I do believe I'll revisit the trades I've purchased. As I've said, I'm coming to these early stories for the first time. Thank goodness for the golden age of reprints!


Eric said...

Slade is hands down my favorite DC villain. Complex motivation and a stunning look. Standing in line behind you to slap Gar. Never understood his appeal to others.

david_b said...

Greetings.., I actually may not own this ish yet, It's probably one of the few remaining holes in my early NTT. I effectively stopped when Perez left.., probably more so around when Robin and Kid Flash hung up their suits.

The art..? It's certainly beautiful. Never have the characters looked so realistic, probably the best ever. As Doug knows, the Kid Flash outfit is easily one of my all-time favorites as well. The stories were still a bit wonky at this phase.., much like the Gar character. I didn't find him slipping into focus per se, ie, hitting his groove until the teen issues (no pun intended).., perhaps after ish 13. It's then that he started finding a real voice and helped keep the Titans somewhat light-hearted. But agreed, he was always a bit annoying, somehow trying to be a 'Roy Harper', but a bit too immature. Roy by the way was always a welcome sight, especially when he tagged along for a spell some 2 dozen issues later (didn't like him much in the Baxter issues).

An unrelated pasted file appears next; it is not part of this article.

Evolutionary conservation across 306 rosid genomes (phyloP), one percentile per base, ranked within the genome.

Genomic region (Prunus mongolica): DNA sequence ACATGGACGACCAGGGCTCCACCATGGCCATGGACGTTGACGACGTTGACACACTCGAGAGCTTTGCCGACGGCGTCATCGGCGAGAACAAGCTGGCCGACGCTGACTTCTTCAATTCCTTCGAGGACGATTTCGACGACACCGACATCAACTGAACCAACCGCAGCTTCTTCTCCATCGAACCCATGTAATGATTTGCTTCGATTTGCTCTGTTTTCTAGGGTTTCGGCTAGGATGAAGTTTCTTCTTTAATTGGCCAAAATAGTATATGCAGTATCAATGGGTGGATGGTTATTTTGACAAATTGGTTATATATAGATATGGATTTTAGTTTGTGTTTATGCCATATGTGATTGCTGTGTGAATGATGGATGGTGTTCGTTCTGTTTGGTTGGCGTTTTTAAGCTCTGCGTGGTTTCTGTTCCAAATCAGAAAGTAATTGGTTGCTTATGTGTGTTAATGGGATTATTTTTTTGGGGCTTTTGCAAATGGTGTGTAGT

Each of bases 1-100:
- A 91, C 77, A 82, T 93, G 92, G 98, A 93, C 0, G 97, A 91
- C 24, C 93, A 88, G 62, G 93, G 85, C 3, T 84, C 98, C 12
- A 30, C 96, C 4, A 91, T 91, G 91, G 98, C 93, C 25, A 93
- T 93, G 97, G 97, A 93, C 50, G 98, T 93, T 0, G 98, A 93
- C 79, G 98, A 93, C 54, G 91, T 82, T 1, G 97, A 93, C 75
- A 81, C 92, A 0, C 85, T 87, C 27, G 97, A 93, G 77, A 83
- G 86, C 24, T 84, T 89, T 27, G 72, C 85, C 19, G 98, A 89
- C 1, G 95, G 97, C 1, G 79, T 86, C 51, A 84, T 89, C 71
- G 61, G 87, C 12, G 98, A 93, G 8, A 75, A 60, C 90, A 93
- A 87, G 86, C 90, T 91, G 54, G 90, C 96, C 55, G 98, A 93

All in all, still an impressive start to what would soon be a flagship title for DC's 80s output.

Redartz said...

The Titans were one of the few DC's I bought consistently, and your review shows the reasons why. Great book, beautiful art, and interesting characters (even if Gar was a bit much). Those trades you have, Doug, sound like a fine investment: another couple additions to my 'find it' list.

Again, the art is incredible. Makes me wonder, who was the best inker over Perez' pencils? So many good ones: Tanghal, Jerry Ordway, Dick Giordano, Terry Austin (my pick; as one of the greatest inkers ever, period)...

Doug said...